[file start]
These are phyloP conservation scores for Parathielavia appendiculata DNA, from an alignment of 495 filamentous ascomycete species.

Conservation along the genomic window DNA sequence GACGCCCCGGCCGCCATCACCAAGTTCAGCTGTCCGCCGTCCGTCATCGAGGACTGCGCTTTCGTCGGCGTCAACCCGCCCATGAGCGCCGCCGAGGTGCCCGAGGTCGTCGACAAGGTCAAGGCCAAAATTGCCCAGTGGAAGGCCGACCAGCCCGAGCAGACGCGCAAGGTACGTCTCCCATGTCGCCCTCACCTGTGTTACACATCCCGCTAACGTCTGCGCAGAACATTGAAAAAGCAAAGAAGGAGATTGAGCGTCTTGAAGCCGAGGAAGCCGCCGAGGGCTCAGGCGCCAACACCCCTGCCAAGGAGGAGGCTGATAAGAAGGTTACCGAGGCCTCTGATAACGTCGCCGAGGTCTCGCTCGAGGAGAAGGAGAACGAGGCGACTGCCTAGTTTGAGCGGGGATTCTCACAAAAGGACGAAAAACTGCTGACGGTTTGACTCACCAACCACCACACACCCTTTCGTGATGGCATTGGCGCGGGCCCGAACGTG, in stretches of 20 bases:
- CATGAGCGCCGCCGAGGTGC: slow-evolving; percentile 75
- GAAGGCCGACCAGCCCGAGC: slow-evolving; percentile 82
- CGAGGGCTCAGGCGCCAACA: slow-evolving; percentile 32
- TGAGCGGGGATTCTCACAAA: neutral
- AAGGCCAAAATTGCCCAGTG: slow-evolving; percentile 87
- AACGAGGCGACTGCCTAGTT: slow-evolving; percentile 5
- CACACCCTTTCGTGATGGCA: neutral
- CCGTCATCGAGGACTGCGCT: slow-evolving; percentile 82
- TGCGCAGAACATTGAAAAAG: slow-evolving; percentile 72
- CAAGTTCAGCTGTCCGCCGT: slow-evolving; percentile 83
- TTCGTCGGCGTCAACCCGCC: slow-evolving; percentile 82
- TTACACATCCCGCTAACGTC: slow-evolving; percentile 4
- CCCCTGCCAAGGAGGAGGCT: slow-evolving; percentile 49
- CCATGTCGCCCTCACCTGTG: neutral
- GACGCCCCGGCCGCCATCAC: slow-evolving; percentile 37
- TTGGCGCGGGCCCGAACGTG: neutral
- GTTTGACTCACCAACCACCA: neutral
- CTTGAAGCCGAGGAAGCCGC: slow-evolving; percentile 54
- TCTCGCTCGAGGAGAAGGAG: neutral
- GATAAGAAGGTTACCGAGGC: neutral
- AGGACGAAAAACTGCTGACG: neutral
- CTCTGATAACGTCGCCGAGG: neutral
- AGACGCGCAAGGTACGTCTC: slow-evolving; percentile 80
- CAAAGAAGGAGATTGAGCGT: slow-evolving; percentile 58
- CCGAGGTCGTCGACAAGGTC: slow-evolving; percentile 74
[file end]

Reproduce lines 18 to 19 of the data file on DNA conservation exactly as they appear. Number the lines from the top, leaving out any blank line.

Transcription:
- TTGGCGCGGGCCCGAACGTG: neutral
- GTTTGACTCACCAACCACCA: neutral